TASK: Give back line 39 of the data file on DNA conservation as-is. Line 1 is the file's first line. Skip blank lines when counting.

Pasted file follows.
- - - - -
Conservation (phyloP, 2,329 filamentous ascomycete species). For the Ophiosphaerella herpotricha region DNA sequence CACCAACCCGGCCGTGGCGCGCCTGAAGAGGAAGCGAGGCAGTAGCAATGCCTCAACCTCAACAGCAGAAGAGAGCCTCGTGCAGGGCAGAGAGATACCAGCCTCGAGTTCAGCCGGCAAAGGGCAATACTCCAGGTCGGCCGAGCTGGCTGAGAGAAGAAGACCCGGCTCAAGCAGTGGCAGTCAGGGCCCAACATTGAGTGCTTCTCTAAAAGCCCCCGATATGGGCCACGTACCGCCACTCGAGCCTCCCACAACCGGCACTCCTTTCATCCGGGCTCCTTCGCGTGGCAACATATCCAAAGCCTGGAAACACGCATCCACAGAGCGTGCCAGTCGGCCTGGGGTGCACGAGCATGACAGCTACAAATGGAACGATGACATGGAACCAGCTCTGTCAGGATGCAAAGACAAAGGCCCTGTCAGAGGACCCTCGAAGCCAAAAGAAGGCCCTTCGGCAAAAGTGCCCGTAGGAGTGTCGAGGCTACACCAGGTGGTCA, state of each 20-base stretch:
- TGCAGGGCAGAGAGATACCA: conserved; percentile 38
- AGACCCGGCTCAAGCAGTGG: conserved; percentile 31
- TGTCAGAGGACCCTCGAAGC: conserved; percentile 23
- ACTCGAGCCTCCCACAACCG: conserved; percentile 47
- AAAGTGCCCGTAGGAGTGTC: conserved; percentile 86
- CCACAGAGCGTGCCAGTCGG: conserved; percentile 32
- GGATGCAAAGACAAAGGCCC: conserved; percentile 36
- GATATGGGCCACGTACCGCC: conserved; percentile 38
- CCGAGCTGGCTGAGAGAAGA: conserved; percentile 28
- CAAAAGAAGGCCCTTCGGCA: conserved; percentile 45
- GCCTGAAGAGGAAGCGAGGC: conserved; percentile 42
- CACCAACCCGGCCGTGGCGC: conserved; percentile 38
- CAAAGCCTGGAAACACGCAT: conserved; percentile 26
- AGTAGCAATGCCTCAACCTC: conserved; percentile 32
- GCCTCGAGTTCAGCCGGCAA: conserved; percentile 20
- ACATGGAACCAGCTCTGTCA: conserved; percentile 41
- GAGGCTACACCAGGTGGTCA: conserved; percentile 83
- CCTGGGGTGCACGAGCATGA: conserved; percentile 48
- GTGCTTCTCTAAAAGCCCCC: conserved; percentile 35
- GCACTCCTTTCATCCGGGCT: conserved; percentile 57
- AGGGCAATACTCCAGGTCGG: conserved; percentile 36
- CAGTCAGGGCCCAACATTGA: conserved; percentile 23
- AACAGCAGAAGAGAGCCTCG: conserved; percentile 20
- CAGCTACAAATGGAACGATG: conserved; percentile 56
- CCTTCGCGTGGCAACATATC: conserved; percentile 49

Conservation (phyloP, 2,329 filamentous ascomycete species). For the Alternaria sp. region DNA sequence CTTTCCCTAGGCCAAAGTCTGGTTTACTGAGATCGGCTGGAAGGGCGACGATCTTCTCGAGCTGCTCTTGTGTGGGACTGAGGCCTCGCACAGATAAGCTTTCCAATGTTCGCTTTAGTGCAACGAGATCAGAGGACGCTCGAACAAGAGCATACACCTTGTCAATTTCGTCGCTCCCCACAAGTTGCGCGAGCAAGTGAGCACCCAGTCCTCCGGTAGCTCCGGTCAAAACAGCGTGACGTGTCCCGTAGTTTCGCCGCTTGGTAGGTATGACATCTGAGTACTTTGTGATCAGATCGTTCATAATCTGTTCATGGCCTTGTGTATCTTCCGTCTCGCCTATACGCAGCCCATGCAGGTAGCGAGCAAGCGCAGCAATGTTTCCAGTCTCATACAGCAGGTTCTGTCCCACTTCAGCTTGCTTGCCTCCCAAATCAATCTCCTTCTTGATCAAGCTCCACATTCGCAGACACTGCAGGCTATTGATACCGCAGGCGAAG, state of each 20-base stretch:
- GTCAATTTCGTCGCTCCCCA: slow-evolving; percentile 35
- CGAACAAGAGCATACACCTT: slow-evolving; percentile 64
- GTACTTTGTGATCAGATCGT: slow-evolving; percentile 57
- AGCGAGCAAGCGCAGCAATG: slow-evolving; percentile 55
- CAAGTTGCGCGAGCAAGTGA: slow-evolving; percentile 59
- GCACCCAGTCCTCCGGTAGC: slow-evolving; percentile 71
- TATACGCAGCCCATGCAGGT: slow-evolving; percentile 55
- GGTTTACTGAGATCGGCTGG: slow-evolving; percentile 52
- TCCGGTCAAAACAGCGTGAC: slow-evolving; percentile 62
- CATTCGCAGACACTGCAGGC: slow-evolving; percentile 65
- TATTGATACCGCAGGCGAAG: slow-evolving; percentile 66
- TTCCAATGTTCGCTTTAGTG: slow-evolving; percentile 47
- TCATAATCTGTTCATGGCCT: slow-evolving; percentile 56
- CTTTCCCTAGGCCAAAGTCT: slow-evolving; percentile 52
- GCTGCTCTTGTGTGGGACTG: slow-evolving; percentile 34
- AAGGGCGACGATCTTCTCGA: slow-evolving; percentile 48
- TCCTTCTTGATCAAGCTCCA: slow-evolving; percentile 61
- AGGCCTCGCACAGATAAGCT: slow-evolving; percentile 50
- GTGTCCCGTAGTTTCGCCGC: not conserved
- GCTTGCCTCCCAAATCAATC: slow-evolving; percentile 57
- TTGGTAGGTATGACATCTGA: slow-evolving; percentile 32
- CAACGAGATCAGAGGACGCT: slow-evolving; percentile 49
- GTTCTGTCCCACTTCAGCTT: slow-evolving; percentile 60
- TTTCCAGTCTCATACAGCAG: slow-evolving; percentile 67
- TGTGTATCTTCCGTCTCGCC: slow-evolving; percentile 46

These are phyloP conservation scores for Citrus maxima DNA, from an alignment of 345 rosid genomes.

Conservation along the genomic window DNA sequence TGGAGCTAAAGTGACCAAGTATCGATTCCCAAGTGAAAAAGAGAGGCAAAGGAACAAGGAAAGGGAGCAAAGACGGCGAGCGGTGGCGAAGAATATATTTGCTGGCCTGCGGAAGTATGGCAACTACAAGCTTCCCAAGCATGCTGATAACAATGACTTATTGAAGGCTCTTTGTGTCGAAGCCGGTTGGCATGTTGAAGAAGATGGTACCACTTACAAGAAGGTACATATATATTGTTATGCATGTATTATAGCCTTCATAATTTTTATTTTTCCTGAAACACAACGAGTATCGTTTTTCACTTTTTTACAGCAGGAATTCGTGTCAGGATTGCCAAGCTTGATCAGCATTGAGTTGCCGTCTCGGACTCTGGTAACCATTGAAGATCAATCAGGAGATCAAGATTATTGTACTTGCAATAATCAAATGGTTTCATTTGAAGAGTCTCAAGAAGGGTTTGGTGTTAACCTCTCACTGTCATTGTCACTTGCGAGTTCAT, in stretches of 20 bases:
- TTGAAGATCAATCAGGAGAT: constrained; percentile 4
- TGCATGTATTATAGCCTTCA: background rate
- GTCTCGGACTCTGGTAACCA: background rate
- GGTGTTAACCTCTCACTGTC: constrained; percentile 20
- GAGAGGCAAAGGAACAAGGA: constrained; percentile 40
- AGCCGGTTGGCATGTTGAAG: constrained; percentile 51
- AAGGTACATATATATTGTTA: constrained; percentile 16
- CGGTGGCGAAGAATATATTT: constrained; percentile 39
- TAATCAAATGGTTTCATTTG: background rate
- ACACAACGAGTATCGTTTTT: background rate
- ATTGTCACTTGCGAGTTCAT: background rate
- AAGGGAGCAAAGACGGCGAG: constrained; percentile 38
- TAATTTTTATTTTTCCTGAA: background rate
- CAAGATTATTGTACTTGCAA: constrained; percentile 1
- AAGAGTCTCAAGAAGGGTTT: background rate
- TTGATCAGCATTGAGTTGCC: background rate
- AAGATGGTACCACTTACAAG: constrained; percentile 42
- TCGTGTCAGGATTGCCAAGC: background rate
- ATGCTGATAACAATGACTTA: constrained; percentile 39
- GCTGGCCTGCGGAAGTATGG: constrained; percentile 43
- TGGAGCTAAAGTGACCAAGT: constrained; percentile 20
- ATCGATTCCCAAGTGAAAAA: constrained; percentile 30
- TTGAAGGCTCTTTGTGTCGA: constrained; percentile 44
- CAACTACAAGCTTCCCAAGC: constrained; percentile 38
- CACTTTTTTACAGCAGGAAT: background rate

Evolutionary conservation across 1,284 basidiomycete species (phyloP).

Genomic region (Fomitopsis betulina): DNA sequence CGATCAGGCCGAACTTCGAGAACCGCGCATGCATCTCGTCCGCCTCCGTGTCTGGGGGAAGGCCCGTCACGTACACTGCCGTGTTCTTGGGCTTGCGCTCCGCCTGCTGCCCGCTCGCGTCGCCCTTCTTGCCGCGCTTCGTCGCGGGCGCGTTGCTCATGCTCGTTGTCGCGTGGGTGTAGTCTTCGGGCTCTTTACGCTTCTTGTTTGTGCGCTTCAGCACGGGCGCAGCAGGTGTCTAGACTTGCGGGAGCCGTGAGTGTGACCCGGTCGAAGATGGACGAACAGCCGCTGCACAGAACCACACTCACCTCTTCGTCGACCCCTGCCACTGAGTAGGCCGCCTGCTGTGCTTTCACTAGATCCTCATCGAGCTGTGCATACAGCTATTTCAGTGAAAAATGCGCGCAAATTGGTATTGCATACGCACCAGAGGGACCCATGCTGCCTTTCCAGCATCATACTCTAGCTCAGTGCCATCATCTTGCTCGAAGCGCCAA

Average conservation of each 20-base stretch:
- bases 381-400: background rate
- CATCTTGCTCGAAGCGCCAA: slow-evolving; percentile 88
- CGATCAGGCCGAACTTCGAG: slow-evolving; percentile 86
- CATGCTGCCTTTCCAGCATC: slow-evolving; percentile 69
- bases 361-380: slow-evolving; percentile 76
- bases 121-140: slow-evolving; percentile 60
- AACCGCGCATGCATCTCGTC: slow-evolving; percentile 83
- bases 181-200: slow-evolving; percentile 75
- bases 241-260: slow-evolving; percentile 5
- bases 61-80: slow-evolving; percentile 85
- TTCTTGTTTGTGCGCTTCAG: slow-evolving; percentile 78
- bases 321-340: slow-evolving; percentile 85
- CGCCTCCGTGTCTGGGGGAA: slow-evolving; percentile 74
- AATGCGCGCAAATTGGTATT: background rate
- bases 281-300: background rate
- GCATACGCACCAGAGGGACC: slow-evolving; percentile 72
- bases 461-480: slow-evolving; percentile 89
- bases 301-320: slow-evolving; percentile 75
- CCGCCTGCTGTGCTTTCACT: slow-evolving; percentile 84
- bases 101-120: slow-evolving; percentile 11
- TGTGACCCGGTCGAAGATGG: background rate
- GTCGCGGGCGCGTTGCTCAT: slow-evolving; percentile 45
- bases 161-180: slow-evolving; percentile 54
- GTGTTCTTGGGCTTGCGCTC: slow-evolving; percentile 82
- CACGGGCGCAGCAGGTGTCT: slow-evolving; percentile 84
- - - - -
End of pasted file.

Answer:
- TTCCAATGTTCGCTTTAGTG: slow-evolving; percentile 47